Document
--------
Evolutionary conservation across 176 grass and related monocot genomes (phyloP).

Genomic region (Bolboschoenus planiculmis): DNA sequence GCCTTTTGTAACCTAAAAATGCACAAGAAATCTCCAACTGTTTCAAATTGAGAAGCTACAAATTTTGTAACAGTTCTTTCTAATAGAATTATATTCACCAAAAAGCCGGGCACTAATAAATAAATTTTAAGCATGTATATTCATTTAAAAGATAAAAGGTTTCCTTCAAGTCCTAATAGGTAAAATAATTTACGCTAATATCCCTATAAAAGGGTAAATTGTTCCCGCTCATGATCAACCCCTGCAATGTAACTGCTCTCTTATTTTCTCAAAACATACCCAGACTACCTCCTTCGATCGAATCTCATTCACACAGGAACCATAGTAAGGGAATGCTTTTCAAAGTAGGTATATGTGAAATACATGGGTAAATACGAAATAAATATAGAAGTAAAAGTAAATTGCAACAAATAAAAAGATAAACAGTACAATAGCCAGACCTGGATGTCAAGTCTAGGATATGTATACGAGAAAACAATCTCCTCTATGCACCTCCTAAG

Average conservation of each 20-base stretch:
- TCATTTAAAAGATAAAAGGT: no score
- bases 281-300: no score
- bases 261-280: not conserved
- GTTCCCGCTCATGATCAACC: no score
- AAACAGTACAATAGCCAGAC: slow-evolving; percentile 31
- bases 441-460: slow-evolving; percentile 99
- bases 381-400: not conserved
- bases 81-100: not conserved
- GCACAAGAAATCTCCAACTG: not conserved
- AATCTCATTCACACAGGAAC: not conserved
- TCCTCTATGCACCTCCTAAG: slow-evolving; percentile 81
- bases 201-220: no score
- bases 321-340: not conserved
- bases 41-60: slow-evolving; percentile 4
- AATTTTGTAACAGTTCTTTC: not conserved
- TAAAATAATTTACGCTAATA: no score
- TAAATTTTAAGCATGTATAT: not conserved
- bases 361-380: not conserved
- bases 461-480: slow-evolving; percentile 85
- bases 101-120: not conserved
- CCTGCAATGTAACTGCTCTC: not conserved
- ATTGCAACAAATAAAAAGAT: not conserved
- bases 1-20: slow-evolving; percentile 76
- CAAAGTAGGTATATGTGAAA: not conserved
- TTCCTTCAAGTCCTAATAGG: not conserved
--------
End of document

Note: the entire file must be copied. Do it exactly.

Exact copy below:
Evolutionary conservation across 176 grass and related monocot genomes (phyloP).

Genomic region (Bolboschoenus planiculmis): DNA sequence GCCTTTTGTAACCTAAAAATGCACAAGAAATCTCCAACTGTTTCAAATTGAGAAGCTACAAATTTTGTAACAGTTCTTTCTAATAGAATTATATTCACCAAAAAGCCGGGCACTAATAAATAAATTTTAAGCATGTATATTCATTTAAAAGATAAAAGGTTTCCTTCAAGTCCTAATAGGTAAAATAATTTACGCTAATATCCCTATAAAAGGGTAAATTGTTCCCGCTCATGATCAACCCCTGCAATGTAACTGCTCTCTTATTTTCTCAAAACATACCCAGACTACCTCCTTCGATCGAATCTCATTCACACAGGAACCATAGTAAGGGAATGCTTTTCAAAGTAGGTATATGTGAAATACATGGGTAAATACGAAATAAATATAGAAGTAAAAGTAAATTGCAACAAATAAAAAGATAAACAGTACAATAGCCAGACCTGGATGTCAAGTCTAGGATATGTATACGAGAAAACAATCTCCTCTATGCACCTCCTAAG

Average conservation of each 20-base stretch:
- TCATTTAAAAGATAAAAGGT: no score
- bases 281-300: no score
- bases 261-280: not conserved
- GTTCCCGCTCATGATCAACC: no score
- AAACAGTACAATAGCCAGAC: slow-evolving; percentile 31
- bases 441-460: slow-evolving; percentile 99
- bases 381-400: not conserved
- bases 81-100: not conserved
- GCACAAGAAATCTCCAACTG: not conserved
- AATCTCATTCACACAGGAAC: not conserved
- TCCTCTATGCACCTCCTAAG: slow-evolving; percentile 81
- bases 201-220: no score
- bases 321-340: not conserved
- bases 41-60: slow-evolving; percentile 4
- AATTTTGTAACAGTTCTTTC: not conserved
- TAAAATAATTTACGCTAATA: no score
- TAAATTTTAAGCATGTATAT: not conserved
- bases 361-380: not conserved
- bases 461-480: slow-evolving; percentile 85
- bases 101-120: not conserved
- CCTGCAATGTAACTGCTCTC: not conserved
- ATTGCAACAAATAAAAAGAT: not conserved
- bases 1-20: slow-evolving; percentile 76
- CAAAGTAGGTATATGTGAAA: not conserved
- TTCCTTCAAGTCCTAATAGG: not conserved